These are but a few types of the numerous forms of scribble art. The only thing limiting you is your creativity, which has unlimited possibilities!

What is Scribble Art for Kids?

Kids can express themselves through uncontrolled drawing in scribble art, which is a sort of creative activity that enables children to use their imaginations. The lines, forms, and patterns used to create the drawings are improvised and free-form.

Children can grow their creativity, hand-eye coordination, and fine motor abilities by creating scribble art, which can be entertaining and interesting. Using tools like crayons, markers, pencils, and paints, it encourages kids to try out new methods and mediums.

For young children who may be having emotional or behavioral problems, scribble art can also be used as a therapeutic tool. It gives kids a secure, nonjudgmental outlet for expressing their emotions and can aid in the growth of coping mechanisms and self-awareness.

Create a large-scale drawing with a group of kids using interconnected scribbles in a collaborative scribble art project.

A excellent technique to promote creativity, self-expression, and problem-solving abilities in children is through scribble art. Children of various ages and abilities can take part in it, and it can be a pleasant and interesting hobby.

How to Start doing Scribble Art?

A variety of tools and methods can be used to make scribble art, which is a creative and entertaining hobby. To begin, follow these steps:

Assemble your resources: Paper and drawing tools, such as pencils, pens, markers, or crayons, are required. If you'd like, you can also use digital drawing software.

Write something down: Start by scrawling a haphazard, unorganized scribble on your paper. Don't stress about getting it flawless or having a certain design in mind. Allowing your hand to move naturally and improvising is the goal.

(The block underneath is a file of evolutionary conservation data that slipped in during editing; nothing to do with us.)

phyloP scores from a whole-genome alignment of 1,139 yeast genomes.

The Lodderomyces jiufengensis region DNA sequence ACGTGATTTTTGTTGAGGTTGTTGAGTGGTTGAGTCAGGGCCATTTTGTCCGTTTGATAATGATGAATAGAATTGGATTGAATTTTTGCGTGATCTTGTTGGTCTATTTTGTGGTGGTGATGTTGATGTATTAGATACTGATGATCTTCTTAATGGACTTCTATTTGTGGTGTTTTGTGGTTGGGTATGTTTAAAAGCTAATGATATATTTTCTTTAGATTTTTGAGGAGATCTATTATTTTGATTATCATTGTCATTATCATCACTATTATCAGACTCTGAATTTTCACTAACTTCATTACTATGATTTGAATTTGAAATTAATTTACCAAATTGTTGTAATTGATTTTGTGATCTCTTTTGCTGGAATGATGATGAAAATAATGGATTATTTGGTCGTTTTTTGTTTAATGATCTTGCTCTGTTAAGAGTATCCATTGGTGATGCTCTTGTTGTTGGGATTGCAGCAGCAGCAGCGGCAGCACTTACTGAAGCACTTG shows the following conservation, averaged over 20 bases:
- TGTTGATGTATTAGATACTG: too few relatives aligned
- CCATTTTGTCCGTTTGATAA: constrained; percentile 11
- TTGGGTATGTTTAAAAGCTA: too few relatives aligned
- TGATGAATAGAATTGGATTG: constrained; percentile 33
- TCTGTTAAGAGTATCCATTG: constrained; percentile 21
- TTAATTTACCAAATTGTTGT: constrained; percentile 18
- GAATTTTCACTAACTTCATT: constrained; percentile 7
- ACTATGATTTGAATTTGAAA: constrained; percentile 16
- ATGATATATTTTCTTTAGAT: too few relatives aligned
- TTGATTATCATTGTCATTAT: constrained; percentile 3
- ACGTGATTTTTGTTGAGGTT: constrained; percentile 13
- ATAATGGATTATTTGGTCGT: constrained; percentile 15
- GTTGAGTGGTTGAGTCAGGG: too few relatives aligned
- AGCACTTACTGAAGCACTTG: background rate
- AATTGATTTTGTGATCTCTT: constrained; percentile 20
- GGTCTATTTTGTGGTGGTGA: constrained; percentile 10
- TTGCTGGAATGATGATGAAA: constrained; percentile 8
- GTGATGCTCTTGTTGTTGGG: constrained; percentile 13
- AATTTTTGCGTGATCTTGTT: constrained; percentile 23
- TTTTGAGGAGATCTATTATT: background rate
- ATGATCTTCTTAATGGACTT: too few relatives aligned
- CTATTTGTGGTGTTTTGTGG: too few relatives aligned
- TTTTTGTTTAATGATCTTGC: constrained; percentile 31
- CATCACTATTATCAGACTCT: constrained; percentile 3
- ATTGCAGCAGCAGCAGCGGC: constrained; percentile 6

Examine the lines: Take a look at the lines and shapes you drew with your pen. You can either begin to build on these lines and produce an abstract artwork, or you can use them.

Add details: After you've established a basic shape or outline, proceed to incorporate shading and details to offer depth and texture. To make your artwork more fascinating, you can also experiment with other colors and patterns.

Continue to scribble: Don't be scared to add more scribbles and try other methods. The key to creating scribble art is to experiment and use your creativity freely.

Keep in mind that there are no restrictions on doodle art. Everything revolves around having fun and using your creativity. So gather your supplies, start drawing, and see where your creativity takes you!

Who are Famous Scribble Artists?

Several artists have included scribbling and doodling into their creative processes. Here are a few illustrations of well-known artists that have used scribble art in their creations:

Basquiat, Jean-Michel American artist Basquiat gained notoriety in the 1980s for his unvarnished and emotionally charged paintings. He frequently included scrawls, doodling, and graffiti-style lettering into his artwork to convey a sense of spontaneity and urgency.